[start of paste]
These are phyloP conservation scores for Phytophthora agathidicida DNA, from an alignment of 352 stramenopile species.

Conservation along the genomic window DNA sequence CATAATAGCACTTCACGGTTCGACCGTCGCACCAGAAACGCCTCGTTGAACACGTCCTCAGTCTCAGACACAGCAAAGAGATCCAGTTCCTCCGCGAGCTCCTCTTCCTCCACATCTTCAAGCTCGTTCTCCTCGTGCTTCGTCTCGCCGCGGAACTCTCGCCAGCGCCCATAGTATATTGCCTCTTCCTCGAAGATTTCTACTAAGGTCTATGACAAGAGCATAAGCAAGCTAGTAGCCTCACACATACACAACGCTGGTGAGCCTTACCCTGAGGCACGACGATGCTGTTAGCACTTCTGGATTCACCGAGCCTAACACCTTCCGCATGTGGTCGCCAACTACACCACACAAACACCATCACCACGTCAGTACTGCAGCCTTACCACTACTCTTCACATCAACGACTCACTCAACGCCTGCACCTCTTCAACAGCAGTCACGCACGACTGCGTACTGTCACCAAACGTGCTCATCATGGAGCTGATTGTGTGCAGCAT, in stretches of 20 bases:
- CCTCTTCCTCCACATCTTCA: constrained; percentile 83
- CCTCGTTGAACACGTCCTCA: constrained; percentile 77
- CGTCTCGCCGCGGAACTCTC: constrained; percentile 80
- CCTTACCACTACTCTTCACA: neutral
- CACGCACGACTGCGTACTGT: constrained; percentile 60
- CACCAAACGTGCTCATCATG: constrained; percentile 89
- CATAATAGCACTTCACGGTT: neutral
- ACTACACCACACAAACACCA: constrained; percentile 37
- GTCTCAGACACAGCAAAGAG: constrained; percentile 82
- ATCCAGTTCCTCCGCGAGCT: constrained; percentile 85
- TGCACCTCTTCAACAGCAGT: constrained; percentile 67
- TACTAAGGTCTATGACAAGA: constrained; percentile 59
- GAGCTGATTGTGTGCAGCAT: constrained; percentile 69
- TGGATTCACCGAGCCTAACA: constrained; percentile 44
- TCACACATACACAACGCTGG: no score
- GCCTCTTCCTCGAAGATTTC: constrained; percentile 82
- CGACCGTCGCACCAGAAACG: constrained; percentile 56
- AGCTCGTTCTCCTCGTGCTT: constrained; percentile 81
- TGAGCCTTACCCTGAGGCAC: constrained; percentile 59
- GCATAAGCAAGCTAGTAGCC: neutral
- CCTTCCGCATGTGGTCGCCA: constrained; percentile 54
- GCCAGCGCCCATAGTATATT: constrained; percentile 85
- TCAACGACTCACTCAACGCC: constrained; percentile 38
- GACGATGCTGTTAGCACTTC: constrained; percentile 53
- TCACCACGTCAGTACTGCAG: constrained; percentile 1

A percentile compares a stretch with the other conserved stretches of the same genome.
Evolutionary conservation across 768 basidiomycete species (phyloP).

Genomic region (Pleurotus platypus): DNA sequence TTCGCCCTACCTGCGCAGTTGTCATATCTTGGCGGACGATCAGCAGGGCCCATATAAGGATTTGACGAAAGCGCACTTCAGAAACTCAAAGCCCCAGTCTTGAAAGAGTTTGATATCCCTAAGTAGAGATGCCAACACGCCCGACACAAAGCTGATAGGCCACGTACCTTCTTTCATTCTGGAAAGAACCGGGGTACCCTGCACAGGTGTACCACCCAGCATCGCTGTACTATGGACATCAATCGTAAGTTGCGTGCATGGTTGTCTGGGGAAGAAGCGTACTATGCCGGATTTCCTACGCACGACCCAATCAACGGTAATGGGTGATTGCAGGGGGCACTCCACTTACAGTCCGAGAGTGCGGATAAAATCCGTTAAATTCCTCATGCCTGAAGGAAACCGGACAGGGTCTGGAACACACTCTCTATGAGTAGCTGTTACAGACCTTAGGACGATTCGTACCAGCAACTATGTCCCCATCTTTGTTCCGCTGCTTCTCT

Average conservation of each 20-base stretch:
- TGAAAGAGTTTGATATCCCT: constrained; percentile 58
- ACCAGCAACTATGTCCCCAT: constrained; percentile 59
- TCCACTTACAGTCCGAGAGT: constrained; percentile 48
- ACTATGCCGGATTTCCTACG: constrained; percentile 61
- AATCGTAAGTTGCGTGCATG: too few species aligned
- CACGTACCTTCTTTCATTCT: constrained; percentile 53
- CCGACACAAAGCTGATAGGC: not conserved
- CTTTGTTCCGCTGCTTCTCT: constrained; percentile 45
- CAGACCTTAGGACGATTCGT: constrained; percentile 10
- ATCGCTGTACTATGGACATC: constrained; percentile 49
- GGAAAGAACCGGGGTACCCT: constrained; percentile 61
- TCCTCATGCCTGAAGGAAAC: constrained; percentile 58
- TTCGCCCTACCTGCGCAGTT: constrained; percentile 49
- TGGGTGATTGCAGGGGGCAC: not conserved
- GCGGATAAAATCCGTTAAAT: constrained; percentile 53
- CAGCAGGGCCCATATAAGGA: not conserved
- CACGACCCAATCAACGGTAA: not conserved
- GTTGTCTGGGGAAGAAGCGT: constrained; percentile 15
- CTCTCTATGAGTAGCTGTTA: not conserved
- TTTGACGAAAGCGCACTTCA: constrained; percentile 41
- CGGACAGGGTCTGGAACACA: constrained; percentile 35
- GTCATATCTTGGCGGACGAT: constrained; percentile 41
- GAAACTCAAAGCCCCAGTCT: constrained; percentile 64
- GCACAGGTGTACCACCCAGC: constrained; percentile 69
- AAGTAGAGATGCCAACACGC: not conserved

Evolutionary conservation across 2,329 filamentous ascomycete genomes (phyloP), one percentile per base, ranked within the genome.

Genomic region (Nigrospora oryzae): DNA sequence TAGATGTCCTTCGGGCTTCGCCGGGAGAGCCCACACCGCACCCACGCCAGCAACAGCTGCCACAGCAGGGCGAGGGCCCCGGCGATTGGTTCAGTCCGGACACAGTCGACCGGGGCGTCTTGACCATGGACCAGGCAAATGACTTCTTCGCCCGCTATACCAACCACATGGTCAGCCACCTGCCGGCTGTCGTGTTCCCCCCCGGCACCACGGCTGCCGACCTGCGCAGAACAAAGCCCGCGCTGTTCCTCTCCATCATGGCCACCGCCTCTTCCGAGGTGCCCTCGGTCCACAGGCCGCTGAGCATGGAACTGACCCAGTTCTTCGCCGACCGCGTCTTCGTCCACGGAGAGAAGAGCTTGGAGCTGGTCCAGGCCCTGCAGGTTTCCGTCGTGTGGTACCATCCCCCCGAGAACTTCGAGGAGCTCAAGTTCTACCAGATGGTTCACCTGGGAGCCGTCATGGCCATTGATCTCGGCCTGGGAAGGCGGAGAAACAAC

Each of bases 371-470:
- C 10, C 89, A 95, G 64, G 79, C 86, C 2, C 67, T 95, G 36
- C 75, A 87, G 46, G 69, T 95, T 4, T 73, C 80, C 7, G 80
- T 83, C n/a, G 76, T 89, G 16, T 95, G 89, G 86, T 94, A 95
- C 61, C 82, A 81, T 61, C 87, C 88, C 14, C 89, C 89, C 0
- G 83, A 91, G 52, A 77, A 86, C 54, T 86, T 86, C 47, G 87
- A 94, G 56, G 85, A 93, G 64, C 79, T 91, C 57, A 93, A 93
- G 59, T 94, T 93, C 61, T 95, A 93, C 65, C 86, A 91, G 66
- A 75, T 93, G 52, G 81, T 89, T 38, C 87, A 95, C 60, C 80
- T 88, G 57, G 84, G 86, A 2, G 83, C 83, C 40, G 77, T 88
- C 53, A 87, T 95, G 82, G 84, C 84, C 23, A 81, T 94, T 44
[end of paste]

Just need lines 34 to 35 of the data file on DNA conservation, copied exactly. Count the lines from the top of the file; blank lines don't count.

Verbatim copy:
- TCCACTTACAGTCCGAGAGT: constrained; percentile 48
- ACTATGCCGGATTTCCTACG: constrained; percentile 61